Much like Eastern Europe, China and Japan depend heavily on imports to satisfy their energy needs. As it stands, they are the largest and third-largest net importers of oil in the world; they switch positions in their net imports of natural gas. Because neither country can hope to ever completely power its economy with the cleanest of fossil fuels, both have placed a premium on alternative energy sources such as wind, solar, hydro and, at times, nuclear power to limit their reliance on foreign energy.

In stark contrast to the Continent, however, Japan and China do not share Europe's concerns about the use of energy as a means to political ends. Instead, disruptions to their supplies are more likely to come on the high seas. To the two Asian powers, the most worrisome maritime choke points lie nearby in Southeast Asia, including the Strait of Malacca.

For decades, China has viewed its reliance on global shipping as a critical vulnerability to the superior naval power of the United States and its allies, including Japan, South Korea and Taiwan. Beijing's energy policies are therefore intimately linked to its broader security strategy of boosting its naval capabilities, both to protect the choke points its imports pass through and to extend its reach into the South China Sea. All the while, it has built up as many land-based supply chains as possible to open its doors to other sources of energy and raw materials from Central Asia and Russia.

Japan has many of the same maritime concerns as China, but its response to them has been quite different. To counter its naval deficiencies, Tokyo has formed a close alliance with the primary guardian of global maritime security: the United States. At the same time, Japan has addressed its inability to diversify toward overland imports by bolstering its domestic nuclear power industry. As the public's fears of nuclear meltdown have hampered Japan's attempts to bring its nuclear reactors online, however, Tokyo has become even more reliant on foreign sources of energy. And as China's naval power has grown, so have Japan's doubts about the United States' ability to keep regional shipping lanes open.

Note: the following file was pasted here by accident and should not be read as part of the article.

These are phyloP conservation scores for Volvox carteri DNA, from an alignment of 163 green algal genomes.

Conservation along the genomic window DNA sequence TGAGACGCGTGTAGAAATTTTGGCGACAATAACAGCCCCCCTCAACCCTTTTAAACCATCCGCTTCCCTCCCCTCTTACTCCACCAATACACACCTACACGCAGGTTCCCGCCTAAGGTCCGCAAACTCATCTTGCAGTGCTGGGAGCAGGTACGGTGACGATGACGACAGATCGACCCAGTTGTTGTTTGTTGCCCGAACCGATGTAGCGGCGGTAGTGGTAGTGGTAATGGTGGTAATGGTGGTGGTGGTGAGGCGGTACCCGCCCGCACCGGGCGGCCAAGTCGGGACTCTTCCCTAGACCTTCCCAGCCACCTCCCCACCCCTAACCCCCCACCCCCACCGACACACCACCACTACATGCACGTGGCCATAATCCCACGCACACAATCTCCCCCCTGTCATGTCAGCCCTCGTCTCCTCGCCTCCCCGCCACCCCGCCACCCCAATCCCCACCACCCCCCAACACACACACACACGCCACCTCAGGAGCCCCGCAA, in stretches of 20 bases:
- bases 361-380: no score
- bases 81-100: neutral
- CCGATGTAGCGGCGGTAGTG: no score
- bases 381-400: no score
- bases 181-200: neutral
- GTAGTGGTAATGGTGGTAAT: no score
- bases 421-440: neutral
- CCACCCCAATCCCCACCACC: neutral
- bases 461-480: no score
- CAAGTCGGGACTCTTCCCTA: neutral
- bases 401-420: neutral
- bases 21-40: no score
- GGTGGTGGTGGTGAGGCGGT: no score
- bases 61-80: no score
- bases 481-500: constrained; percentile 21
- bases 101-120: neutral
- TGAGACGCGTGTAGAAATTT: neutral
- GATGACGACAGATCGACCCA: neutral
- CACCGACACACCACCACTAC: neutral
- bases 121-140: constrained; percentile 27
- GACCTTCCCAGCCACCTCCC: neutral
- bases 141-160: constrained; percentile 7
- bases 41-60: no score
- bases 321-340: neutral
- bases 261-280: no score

The Dawn of a New Era

This modern interpretation of energy security, which features flexibility in supply chains as its cornerstone, is becoming increasingly common in today's globalized world. And perhaps we shouldn't be surprised: Many of the most painful resource gaps countries have faced in recent years have stemmed from unyielding distribution networks at home, rather than steep drops in imports or sharp increases in price.

Japan is a case in point. Overnight, the country's strategic strength — nuclear power — became a fatal weakness in the wake of an earthquake that caused a reactor meltdown at the Fukushima Daiichi plant in 2011. In the months that followed, Tokyo quickly learned that its electricity market, controlled by 10 regional monopolies, was not responsive enough to manage the crisis, especially when it forced the shutdown of other Japanese nuclear reactors as a precaution.

Meanwhile, the rise of renewable energy, electric vehicles and new ways of storing energy will further reshape the concept of energy security in the years ahead. As the world's attention shifts away from fossil fuels, raw materials such as lithium will take center stage. But countries won't necessarily need continuous access to these goods — or to the active supply chains such access entails — as they do today with oil. For instance, nations seeking lithium for use in the production of batteries could easily get by on intermittent access to new sources of the material or recycling, minimizing the damage that temporary disruptions to the world's lithium supplies could do.

New technologies, in turn, will draw the focus of nations from supply chains beyond their borders to those within them. Renewable energies and advanced technologies will inevitably and fundamentally alter the way national and regional electricity grids operate, placing a considerable amount of stress on them in the process. Modernizing and improving these grids will thus become a defining feature of the energy policies of the future. And as the sources of global energy continue to change, so, too, will the world's definition of energy security.

Matthew Bey is an energy and technology analyst for Stratfor, where he monitors a variety of global issues and trends. In particular, he focuses on energy and political developments in OPEC member states and the consequences of such developments on oil producers and the international oil market. Mr. Bey's work includes studies on the global impact of rising U.S. energy production, the recent fall in oil prices, Russia's political influence on Europe through energy, and long-term trends in energy and manufacturing.